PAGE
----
Submitted to: Journal of Plant Physiology
Publication Type: Peer Reviewed Journal
Publication Acceptance Date: February 7, 2007
Publication Date: February 18, 2008
Repository URL: http://hdl.handle.net/10113/38077
Citation: Klotz, K.L., Haagenson, D.M. 2008. Wounding, anoxia and cold induce sugarbeet sucrose synthase transcriptional changes that are unrelated to protein expression and activity. Journal of Plant Physiology. 165:423-434. Interpretive Summary: Sugarbeet roots are often subjected to cold and anaerobic conditions during production and postharvest storage, and they are inevitably wounded by harvest and piling operations. The impact of these stresses on sugarbeet metabolism, however, is largely unexplored. In this study, the impact of anaerobic conditions, cold temperature and wounding on the expression of sucrose synthase was examined. Sucrose synthase, as the principal sucrose degrading enzyme throughout most of production, at harvest and during storage, is a key enzyme in sugarbeet root metabolism and has been implicated as a factor in root growth, sugar partitioning to the root, and storage loss. Anaerobic conditions, cold temperature and wounding all affected sucrose synthase RNA levels, but had little impact on sucrose synthase protein levels or enzyme activity. The differences between RNA levels, protein levels and enzyme activity suggest that sucrose synthase expression is largely regulated by post-transcriptional mechanisms in response to these stresses. The unresponsiveness of sucrose synthase protein levels or enzyme activity to anaerobic conditions, cold temperature and wounding suggests that this enzyme may not be actively involved in the metabolic changes that occur upon exposure to these stresses.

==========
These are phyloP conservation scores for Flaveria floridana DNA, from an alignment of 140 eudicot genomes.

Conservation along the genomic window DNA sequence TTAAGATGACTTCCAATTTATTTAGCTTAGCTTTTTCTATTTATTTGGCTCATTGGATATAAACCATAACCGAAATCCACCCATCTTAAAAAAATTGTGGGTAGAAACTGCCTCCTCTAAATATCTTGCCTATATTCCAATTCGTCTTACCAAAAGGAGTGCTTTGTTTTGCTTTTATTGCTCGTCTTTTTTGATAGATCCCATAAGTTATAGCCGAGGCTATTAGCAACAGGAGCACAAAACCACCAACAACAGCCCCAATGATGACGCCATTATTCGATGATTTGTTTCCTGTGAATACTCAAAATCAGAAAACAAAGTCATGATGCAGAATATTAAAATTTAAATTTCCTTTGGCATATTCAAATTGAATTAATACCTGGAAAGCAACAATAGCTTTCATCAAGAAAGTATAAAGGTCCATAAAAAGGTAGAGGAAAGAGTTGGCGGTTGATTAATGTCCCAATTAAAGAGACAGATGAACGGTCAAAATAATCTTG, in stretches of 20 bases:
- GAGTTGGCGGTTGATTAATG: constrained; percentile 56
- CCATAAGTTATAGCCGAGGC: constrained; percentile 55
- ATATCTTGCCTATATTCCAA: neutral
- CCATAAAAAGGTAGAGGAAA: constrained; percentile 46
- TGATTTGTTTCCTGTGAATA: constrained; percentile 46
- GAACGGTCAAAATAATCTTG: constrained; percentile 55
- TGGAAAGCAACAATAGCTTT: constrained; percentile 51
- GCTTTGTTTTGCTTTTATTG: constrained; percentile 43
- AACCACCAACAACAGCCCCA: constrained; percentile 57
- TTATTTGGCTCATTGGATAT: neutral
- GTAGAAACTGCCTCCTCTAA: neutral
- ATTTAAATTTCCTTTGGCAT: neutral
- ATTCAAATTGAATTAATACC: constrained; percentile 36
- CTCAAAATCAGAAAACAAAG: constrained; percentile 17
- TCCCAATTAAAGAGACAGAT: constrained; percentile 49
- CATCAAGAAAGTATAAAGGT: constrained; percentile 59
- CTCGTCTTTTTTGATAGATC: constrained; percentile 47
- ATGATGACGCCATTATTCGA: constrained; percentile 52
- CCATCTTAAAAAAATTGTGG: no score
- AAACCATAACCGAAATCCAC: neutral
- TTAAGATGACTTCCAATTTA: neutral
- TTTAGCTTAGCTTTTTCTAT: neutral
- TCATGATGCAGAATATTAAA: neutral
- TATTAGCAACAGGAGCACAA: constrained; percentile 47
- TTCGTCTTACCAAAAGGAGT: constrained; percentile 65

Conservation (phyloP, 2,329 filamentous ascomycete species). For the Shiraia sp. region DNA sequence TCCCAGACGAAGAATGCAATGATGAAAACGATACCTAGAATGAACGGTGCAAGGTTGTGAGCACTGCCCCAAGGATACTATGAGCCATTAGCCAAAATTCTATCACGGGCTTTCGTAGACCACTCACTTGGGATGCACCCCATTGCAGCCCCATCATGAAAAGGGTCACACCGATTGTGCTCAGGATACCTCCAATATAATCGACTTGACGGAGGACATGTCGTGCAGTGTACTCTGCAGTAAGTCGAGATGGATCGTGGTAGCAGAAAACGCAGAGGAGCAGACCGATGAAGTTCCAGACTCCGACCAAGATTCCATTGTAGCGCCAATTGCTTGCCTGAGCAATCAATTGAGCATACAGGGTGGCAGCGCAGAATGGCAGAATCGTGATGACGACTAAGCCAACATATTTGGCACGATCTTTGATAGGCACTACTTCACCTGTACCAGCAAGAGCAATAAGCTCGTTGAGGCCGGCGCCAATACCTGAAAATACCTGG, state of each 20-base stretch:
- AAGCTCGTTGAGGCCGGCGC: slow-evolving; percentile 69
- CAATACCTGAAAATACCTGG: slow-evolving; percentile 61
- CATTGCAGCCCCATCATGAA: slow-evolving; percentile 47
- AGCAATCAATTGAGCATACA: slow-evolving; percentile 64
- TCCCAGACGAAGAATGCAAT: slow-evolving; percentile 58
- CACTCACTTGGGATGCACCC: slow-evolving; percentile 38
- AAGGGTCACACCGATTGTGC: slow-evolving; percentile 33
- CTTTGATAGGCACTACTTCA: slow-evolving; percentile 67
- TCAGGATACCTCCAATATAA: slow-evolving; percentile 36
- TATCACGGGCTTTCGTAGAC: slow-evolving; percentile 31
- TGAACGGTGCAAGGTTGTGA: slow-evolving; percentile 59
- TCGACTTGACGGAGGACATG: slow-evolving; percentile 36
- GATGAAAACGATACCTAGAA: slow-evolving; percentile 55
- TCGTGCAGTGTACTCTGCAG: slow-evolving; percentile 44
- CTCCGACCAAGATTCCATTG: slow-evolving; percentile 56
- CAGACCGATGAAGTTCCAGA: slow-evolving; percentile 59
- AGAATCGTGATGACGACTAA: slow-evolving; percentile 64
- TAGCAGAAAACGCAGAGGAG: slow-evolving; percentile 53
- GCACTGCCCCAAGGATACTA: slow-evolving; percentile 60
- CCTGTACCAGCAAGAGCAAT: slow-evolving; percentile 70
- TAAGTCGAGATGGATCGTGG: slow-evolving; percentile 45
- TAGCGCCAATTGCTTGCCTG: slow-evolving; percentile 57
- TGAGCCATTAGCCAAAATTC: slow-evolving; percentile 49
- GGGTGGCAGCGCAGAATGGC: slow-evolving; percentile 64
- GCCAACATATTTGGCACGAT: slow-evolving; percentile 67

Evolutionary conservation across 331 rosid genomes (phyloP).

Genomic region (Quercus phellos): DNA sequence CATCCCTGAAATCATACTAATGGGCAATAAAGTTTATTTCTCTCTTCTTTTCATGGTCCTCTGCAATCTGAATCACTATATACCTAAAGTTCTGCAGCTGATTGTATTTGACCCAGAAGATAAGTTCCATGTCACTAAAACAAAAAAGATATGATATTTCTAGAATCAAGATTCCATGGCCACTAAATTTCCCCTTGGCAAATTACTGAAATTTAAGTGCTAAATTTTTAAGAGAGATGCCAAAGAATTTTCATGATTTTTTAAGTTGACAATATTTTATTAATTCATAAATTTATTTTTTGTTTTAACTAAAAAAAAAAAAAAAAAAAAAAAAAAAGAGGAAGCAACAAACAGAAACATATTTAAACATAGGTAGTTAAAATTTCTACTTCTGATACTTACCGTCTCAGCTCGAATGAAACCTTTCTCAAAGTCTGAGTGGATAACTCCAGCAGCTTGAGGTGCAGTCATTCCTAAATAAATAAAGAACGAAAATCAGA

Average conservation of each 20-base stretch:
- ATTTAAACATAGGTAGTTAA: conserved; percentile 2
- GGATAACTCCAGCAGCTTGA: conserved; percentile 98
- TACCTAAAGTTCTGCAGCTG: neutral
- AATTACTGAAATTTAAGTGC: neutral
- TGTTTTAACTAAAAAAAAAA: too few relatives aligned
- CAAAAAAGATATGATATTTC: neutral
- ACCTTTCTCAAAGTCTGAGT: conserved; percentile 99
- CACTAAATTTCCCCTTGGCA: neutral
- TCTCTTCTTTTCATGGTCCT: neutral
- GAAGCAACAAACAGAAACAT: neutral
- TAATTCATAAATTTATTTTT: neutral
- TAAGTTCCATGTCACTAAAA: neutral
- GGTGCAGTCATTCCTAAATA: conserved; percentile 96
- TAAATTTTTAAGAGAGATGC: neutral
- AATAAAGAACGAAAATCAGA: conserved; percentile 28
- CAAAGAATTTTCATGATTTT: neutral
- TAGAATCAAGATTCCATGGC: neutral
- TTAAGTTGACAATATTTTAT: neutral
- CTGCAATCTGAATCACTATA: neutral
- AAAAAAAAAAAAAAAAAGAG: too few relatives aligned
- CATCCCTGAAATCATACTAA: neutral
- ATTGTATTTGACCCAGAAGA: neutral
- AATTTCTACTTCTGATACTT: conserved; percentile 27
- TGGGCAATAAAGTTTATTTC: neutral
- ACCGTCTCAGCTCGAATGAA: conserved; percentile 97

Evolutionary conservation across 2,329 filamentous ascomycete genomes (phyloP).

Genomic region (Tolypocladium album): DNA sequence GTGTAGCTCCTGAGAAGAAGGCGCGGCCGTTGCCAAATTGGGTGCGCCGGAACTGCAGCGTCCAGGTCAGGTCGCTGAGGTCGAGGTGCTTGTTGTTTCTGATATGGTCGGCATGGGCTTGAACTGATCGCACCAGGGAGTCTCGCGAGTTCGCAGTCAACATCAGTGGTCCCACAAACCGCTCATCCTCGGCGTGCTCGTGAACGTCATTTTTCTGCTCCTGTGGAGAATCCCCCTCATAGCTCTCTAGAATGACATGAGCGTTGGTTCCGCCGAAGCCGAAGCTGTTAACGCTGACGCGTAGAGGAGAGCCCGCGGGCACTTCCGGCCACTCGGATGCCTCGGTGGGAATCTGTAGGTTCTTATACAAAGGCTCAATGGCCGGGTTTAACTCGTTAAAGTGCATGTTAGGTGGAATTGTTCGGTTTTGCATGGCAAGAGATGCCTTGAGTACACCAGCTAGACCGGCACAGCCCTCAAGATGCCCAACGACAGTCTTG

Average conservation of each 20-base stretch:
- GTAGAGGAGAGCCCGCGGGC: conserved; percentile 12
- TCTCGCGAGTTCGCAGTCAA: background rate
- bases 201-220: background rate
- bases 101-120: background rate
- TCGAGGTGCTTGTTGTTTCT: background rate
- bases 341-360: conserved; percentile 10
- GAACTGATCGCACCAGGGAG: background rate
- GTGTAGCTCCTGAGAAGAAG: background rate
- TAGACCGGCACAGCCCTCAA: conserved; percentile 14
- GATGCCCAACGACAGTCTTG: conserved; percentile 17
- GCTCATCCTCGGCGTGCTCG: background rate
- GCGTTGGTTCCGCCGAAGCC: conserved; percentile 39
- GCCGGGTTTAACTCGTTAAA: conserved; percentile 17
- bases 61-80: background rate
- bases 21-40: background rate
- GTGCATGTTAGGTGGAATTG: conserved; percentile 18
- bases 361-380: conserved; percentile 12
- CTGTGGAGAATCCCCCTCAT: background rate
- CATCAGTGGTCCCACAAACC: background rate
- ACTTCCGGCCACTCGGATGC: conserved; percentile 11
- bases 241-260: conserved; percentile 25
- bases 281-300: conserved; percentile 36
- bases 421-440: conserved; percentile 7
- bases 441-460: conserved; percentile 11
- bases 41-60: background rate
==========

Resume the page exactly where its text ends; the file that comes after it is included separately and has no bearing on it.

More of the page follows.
Technical Abstract: Wounding, anoxia, and cold are often encountered during production and storage of sugarbeet (Beta vulgaris L.) root. The effect of these stresses on the expression of sucrose synthase, a key enzyme in sugarbeet root metabolism implicated in root growth, carbon partitioning and postharvest storage loss, however, is largely unknown. Transcript and protein levels for the two sucrose synthase genes expressed in sugarbeet root (SBSS1 and SBSS2) and sucrose synthase enzyme activity were determined after wounding, anoxia or exposure to low temperature during 24 h and 7 d time course experiments. Transcript levels for both genes were altered several fold in injured, anoxic and cold-treated roots with SBSS1 transcript levels elevated in response to all three stresses, and SBSS2 transcript levels elevated in response to wounding, cold and short exposures (3 to 12 h) to anaerobic conditions, but reduced in roots exposed to anaerobic conditions for more than 24 h. SBSS1 and SBSS2 protein levels exhibited little change in stressed roots, even after 7 d. Enzyme activity was also relatively unchanged in stressed roots, except for small activity differences of 1 - 2 d duration that were unrelated to transcriptional changes. The disparity between transcript levels, protein abundance and enzyme activity indicate that SBSS1 and SBSS2 expression in response to wounding, anoxia and cold is largely regulated by post-transcriptional mechanisms. The unresponsiveness of sucrose synthase protein levels or enzyme activity to wounding, anoxia and cold questions the importance of this enzyme to stress responses in sugarbeet root.